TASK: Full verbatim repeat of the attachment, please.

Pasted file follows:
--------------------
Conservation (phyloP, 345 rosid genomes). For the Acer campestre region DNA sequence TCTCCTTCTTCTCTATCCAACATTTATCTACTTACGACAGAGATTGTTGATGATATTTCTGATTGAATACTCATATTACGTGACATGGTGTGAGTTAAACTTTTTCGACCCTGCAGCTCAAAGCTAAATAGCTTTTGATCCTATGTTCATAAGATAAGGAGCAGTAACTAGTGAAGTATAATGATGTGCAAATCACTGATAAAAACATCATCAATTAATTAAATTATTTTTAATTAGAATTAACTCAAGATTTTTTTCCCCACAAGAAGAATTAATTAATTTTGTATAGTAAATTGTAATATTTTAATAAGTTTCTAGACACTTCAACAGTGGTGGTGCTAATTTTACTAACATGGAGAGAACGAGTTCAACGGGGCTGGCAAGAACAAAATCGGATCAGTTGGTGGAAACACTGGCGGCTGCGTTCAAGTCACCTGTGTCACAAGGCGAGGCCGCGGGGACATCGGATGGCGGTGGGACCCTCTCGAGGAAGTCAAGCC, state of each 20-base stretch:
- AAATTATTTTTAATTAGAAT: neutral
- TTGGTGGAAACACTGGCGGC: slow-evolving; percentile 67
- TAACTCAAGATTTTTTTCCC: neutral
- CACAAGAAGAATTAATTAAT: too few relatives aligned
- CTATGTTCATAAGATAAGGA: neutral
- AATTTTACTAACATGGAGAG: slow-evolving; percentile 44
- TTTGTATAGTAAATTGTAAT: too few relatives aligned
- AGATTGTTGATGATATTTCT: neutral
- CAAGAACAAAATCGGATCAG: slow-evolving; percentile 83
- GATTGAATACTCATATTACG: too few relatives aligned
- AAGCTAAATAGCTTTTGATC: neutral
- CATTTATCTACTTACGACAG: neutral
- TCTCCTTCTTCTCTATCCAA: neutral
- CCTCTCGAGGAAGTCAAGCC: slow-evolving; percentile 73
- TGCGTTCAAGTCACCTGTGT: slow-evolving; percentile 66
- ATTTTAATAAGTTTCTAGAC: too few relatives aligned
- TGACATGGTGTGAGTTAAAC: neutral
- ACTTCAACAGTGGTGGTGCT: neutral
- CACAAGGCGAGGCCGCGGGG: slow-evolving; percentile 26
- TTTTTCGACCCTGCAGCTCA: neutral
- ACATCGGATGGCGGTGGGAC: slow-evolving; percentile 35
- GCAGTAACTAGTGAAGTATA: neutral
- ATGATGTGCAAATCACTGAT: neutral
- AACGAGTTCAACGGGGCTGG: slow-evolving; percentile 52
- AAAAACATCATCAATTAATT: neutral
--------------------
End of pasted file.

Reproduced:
Conservation (phyloP, 345 rosid genomes). For the Acer campestre region DNA sequence TCTCCTTCTTCTCTATCCAACATTTATCTACTTACGACAGAGATTGTTGATGATATTTCTGATTGAATACTCATATTACGTGACATGGTGTGAGTTAAACTTTTTCGACCCTGCAGCTCAAAGCTAAATAGCTTTTGATCCTATGTTCATAAGATAAGGAGCAGTAACTAGTGAAGTATAATGATGTGCAAATCACTGATAAAAACATCATCAATTAATTAAATTATTTTTAATTAGAATTAACTCAAGATTTTTTTCCCCACAAGAAGAATTAATTAATTTTGTATAGTAAATTGTAATATTTTAATAAGTTTCTAGACACTTCAACAGTGGTGGTGCTAATTTTACTAACATGGAGAGAACGAGTTCAACGGGGCTGGCAAGAACAAAATCGGATCAGTTGGTGGAAACACTGGCGGCTGCGTTCAAGTCACCTGTGTCACAAGGCGAGGCCGCGGGGACATCGGATGGCGGTGGGACCCTCTCGAGGAAGTCAAGCC, state of each 20-base stretch:
- AAATTATTTTTAATTAGAAT: neutral
- TTGGTGGAAACACTGGCGGC: slow-evolving; percentile 67
- TAACTCAAGATTTTTTTCCC: neutral
- CACAAGAAGAATTAATTAAT: too few relatives aligned
- CTATGTTCATAAGATAAGGA: neutral
- AATTTTACTAACATGGAGAG: slow-evolving; percentile 44
- TTTGTATAGTAAATTGTAAT: too few relatives aligned
- AGATTGTTGATGATATTTCT: neutral
- CAAGAACAAAATCGGATCAG: slow-evolving; percentile 83
- GATTGAATACTCATATTACG: too few relatives aligned
- AAGCTAAATAGCTTTTGATC: neutral
- CATTTATCTACTTACGACAG: neutral
- TCTCCTTCTTCTCTATCCAA: neutral
- CCTCTCGAGGAAGTCAAGCC: slow-evolving; percentile 73
- TGCGTTCAAGTCACCTGTGT: slow-evolving; percentile 66
- ATTTTAATAAGTTTCTAGAC: too few relatives aligned
- TGACATGGTGTGAGTTAAAC: neutral
- ACTTCAACAGTGGTGGTGCT: neutral
- CACAAGGCGAGGCCGCGGGG: slow-evolving; percentile 26
- TTTTTCGACCCTGCAGCTCA: neutral
- ACATCGGATGGCGGTGGGAC: slow-evolving; percentile 35
- GCAGTAACTAGTGAAGTATA: neutral
- ATGATGTGCAAATCACTGAT: neutral
- AACGAGTTCAACGGGGCTGG: slow-evolving; percentile 52
- AAAAACATCATCAATTAATT: neutral